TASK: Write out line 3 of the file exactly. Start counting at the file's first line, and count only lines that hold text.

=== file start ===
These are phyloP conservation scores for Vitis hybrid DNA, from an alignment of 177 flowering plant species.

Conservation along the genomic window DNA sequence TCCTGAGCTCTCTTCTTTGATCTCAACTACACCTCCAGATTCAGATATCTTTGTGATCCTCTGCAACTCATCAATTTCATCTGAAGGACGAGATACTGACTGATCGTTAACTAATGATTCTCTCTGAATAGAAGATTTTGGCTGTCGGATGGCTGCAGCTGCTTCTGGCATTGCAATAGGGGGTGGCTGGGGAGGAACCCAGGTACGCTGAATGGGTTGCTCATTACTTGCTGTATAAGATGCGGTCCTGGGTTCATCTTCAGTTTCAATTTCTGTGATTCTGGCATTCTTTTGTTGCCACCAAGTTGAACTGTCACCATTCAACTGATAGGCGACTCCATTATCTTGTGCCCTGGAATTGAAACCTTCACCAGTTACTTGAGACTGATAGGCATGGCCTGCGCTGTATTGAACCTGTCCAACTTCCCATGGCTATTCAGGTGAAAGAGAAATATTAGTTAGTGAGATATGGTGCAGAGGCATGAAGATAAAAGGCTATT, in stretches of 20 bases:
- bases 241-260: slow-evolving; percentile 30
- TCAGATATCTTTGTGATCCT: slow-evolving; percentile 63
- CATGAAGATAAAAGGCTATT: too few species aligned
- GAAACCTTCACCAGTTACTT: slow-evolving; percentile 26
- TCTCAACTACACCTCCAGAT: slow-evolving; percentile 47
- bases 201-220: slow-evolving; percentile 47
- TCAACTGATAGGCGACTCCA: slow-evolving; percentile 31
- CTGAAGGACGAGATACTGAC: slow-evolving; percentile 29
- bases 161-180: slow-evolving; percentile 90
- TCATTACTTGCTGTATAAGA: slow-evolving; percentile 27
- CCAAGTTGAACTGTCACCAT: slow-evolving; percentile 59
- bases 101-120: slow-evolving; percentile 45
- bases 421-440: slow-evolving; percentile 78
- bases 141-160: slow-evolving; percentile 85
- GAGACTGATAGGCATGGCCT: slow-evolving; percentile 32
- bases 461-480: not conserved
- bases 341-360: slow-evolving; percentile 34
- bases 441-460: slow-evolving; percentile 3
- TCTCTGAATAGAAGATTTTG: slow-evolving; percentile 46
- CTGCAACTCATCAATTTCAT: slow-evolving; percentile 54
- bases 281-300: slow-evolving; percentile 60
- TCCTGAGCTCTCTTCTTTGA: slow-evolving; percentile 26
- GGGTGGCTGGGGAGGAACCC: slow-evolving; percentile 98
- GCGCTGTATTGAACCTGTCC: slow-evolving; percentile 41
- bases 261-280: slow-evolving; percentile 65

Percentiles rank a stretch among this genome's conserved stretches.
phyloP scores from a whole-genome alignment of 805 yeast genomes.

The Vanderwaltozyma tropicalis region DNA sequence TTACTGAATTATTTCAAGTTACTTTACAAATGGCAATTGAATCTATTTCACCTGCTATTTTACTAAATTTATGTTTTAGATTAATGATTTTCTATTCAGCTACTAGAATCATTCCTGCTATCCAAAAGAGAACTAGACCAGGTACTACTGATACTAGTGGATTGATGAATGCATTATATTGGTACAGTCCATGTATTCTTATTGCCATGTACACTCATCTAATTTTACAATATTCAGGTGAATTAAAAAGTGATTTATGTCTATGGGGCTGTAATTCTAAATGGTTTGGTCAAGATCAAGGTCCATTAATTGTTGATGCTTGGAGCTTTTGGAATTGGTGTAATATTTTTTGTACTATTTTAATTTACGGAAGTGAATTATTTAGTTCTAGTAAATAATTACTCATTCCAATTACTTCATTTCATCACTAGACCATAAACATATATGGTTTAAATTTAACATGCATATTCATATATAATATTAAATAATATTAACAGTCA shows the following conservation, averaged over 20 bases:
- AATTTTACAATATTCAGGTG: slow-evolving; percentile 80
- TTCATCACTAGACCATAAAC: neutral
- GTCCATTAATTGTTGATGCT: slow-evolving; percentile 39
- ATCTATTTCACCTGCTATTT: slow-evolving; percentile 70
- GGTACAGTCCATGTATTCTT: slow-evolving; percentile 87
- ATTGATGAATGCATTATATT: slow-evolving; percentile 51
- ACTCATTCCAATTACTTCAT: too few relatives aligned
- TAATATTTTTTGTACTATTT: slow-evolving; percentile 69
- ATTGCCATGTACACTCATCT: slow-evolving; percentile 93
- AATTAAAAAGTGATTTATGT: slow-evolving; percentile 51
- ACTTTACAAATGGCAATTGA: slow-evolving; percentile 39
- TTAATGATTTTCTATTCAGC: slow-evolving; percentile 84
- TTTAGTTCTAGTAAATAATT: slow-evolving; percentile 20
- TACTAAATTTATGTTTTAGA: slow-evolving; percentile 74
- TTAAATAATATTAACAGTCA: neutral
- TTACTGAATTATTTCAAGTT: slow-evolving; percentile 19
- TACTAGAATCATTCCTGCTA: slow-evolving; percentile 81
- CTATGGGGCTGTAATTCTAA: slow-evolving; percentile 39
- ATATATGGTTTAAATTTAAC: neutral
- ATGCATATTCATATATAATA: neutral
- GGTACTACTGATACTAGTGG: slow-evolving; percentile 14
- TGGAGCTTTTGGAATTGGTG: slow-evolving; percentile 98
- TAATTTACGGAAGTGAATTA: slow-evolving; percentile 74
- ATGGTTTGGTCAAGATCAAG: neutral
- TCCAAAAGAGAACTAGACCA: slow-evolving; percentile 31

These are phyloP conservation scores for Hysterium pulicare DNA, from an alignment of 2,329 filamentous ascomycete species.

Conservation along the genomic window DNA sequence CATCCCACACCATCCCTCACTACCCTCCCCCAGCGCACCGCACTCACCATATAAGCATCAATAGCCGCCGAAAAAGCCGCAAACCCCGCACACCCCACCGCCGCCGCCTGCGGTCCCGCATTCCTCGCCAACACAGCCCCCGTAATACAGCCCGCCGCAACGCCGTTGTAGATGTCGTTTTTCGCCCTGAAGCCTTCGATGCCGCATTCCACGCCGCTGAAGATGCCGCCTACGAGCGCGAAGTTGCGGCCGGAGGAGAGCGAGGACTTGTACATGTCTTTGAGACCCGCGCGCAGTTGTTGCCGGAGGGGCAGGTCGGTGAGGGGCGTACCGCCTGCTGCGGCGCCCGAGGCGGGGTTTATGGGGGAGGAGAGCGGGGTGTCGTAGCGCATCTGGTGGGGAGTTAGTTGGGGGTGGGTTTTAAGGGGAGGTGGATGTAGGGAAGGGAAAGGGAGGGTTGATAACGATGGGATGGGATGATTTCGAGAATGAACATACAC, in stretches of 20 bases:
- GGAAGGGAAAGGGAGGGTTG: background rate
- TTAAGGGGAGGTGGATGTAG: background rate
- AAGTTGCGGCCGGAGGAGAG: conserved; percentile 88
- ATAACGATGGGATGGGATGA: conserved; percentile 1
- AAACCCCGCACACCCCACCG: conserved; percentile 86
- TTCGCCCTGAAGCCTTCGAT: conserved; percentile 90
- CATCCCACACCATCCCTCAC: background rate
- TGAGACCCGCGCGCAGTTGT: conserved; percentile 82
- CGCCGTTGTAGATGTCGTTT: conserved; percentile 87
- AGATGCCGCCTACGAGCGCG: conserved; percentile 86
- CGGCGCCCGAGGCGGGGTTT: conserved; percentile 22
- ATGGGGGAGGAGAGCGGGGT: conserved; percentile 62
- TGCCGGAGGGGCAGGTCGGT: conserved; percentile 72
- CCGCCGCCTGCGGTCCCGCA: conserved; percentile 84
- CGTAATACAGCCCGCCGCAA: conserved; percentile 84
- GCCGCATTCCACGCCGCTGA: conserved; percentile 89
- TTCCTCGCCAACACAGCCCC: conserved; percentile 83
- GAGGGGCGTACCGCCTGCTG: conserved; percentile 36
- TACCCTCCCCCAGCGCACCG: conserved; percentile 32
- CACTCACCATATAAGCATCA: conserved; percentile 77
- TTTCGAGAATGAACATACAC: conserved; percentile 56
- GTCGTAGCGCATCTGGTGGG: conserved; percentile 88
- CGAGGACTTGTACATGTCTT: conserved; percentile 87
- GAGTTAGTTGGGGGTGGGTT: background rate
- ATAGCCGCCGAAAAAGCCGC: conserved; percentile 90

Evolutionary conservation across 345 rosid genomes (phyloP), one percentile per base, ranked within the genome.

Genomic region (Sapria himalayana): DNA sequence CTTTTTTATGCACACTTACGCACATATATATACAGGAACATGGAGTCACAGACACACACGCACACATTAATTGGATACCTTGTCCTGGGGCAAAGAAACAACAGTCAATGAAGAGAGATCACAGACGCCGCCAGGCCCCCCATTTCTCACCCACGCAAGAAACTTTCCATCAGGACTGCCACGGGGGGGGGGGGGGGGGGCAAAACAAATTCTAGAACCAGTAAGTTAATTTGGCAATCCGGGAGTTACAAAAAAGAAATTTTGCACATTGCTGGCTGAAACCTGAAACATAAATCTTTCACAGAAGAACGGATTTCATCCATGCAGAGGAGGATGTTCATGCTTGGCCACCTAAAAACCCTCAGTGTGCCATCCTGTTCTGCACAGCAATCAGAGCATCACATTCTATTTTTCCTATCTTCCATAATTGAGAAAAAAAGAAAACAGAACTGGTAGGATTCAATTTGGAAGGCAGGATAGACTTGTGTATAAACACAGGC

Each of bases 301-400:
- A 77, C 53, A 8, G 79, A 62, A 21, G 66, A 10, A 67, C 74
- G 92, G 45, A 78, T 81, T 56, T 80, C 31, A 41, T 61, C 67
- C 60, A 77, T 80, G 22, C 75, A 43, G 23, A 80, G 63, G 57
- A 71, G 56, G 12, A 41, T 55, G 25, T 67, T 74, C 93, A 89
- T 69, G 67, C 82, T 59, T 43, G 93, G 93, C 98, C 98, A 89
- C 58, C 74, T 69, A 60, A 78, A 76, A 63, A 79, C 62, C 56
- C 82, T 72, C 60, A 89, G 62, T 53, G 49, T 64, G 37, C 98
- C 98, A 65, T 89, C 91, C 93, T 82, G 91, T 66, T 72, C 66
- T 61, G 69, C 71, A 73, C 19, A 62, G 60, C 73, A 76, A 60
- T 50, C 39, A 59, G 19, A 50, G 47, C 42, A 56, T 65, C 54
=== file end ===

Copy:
- bases 241-260: slow-evolving; percentile 30